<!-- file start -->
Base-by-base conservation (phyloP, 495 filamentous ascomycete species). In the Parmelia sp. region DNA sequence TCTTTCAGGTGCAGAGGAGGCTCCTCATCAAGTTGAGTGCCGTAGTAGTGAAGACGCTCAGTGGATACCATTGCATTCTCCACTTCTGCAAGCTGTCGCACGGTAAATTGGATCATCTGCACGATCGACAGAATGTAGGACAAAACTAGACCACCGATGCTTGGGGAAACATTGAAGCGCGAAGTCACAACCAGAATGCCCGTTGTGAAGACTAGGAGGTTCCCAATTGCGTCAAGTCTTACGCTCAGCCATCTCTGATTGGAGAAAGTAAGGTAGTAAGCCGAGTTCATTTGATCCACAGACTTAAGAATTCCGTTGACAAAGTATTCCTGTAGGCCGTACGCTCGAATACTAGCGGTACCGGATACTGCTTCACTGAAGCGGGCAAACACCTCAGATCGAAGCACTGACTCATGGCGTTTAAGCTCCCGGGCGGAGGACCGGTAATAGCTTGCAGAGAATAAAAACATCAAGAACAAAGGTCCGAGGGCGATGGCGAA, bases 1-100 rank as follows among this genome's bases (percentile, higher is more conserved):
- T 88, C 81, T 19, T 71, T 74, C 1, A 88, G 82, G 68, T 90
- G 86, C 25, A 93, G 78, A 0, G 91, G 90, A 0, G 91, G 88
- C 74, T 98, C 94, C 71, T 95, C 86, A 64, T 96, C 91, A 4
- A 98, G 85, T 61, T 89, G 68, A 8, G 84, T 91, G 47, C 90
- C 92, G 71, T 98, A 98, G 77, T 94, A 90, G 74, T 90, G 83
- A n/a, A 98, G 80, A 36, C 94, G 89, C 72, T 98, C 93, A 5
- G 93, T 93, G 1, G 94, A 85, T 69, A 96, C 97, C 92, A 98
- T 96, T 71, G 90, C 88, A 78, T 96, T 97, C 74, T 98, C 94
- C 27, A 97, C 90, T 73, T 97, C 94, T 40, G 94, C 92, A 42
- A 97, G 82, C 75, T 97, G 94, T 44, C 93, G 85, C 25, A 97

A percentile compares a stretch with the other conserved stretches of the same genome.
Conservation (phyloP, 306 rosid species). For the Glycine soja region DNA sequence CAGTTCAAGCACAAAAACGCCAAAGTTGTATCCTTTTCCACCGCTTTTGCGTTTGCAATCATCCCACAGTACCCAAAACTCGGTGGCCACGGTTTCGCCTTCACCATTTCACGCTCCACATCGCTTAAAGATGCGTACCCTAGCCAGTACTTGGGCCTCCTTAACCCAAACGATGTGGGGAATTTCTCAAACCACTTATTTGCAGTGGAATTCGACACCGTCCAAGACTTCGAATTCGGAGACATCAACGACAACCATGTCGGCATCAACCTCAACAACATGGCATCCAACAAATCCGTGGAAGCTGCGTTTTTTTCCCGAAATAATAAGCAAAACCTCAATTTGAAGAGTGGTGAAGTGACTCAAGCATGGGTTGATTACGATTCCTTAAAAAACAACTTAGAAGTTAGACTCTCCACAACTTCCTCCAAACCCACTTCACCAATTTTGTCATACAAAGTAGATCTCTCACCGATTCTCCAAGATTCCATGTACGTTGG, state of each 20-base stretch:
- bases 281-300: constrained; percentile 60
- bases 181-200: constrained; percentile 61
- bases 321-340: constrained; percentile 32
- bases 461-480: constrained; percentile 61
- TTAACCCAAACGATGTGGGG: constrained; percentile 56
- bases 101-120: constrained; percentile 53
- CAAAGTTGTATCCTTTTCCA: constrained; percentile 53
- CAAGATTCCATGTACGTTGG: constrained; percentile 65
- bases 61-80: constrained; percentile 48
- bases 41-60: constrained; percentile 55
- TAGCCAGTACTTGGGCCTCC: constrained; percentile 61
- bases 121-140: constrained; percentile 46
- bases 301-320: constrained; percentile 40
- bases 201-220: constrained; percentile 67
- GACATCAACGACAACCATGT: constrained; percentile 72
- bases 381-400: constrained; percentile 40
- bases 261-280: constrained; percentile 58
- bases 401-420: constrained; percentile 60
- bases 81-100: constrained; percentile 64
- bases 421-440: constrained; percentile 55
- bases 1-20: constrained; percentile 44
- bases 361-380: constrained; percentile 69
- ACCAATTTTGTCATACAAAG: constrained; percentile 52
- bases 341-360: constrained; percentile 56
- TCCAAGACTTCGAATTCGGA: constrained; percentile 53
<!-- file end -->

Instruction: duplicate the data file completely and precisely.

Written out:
Base-by-base conservation (phyloP, 495 filamentous ascomycete species). In the Parmelia sp. region DNA sequence TCTTTCAGGTGCAGAGGAGGCTCCTCATCAAGTTGAGTGCCGTAGTAGTGAAGACGCTCAGTGGATACCATTGCATTCTCCACTTCTGCAAGCTGTCGCACGGTAAATTGGATCATCTGCACGATCGACAGAATGTAGGACAAAACTAGACCACCGATGCTTGGGGAAACATTGAAGCGCGAAGTCACAACCAGAATGCCCGTTGTGAAGACTAGGAGGTTCCCAATTGCGTCAAGTCTTACGCTCAGCCATCTCTGATTGGAGAAAGTAAGGTAGTAAGCCGAGTTCATTTGATCCACAGACTTAAGAATTCCGTTGACAAAGTATTCCTGTAGGCCGTACGCTCGAATACTAGCGGTACCGGATACTGCTTCACTGAAGCGGGCAAACACCTCAGATCGAAGCACTGACTCATGGCGTTTAAGCTCCCGGGCGGAGGACCGGTAATAGCTTGCAGAGAATAAAAACATCAAGAACAAAGGTCCGAGGGCGATGGCGAA, bases 1-100 rank as follows among this genome's bases (percentile, higher is more conserved):
- T 88, C 81, T 19, T 71, T 74, C 1, A 88, G 82, G 68, T 90
- G 86, C 25, A 93, G 78, A 0, G 91, G 90, A 0, G 91, G 88
- C 74, T 98, C 94, C 71, T 95, C 86, A 64, T 96, C 91, A 4
- A 98, G 85, T 61, T 89, G 68, A 8, G 84, T 91, G 47, C 90
- C 92, G 71, T 98, A 98, G 77, T 94, A 90, G 74, T 90, G 83
- A n/a, A 98, G 80, A 36, C 94, G 89, C 72, T 98, C 93, A 5
- G 93, T 93, G 1, G 94, A 85, T 69, A 96, C 97, C 92, A 98
- T 96, T 71, G 90, C 88, A 78, T 96, T 97, C 74, T 98, C 94
- C 27, A 97, C 90, T 73, T 97, C 94, T 40, G 94, C 92, A 42
- A 97, G 82, C 75, T 97, G 94, T 44, C 93, G 85, C 25, A 97

A percentile compares a stretch with the other conserved stretches of the same genome.
Conservation (phyloP, 306 rosid species). For the Glycine soja region DNA sequence CAGTTCAAGCACAAAAACGCCAAAGTTGTATCCTTTTCCACCGCTTTTGCGTTTGCAATCATCCCACAGTACCCAAAACTCGGTGGCCACGGTTTCGCCTTCACCATTTCACGCTCCACATCGCTTAAAGATGCGTACCCTAGCCAGTACTTGGGCCTCCTTAACCCAAACGATGTGGGGAATTTCTCAAACCACTTATTTGCAGTGGAATTCGACACCGTCCAAGACTTCGAATTCGGAGACATCAACGACAACCATGTCGGCATCAACCTCAACAACATGGCATCCAACAAATCCGTGGAAGCTGCGTTTTTTTCCCGAAATAATAAGCAAAACCTCAATTTGAAGAGTGGTGAAGTGACTCAAGCATGGGTTGATTACGATTCCTTAAAAAACAACTTAGAAGTTAGACTCTCCACAACTTCCTCCAAACCCACTTCACCAATTTTGTCATACAAAGTAGATCTCTCACCGATTCTCCAAGATTCCATGTACGTTGG, state of each 20-base stretch:
- bases 281-300: constrained; percentile 60
- bases 181-200: constrained; percentile 61
- bases 321-340: constrained; percentile 32
- bases 461-480: constrained; percentile 61
- TTAACCCAAACGATGTGGGG: constrained; percentile 56
- bases 101-120: constrained; percentile 53
- CAAAGTTGTATCCTTTTCCA: constrained; percentile 53
- CAAGATTCCATGTACGTTGG: constrained; percentile 65
- bases 61-80: constrained; percentile 48
- bases 41-60: constrained; percentile 55
- TAGCCAGTACTTGGGCCTCC: constrained; percentile 61
- bases 121-140: constrained; percentile 46
- bases 301-320: constrained; percentile 40
- bases 201-220: constrained; percentile 67
- GACATCAACGACAACCATGT: constrained; percentile 72
- bases 381-400: constrained; percentile 40
- bases 261-280: constrained; percentile 58
- bases 401-420: constrained; percentile 60
- bases 81-100: constrained; percentile 64
- bases 421-440: constrained; percentile 55
- bases 1-20: constrained; percentile 44
- bases 361-380: constrained; percentile 69
- ACCAATTTTGTCATACAAAG: constrained; percentile 52
- bases 341-360: constrained; percentile 56
- TCCAAGACTTCGAATTCGGA: constrained; percentile 53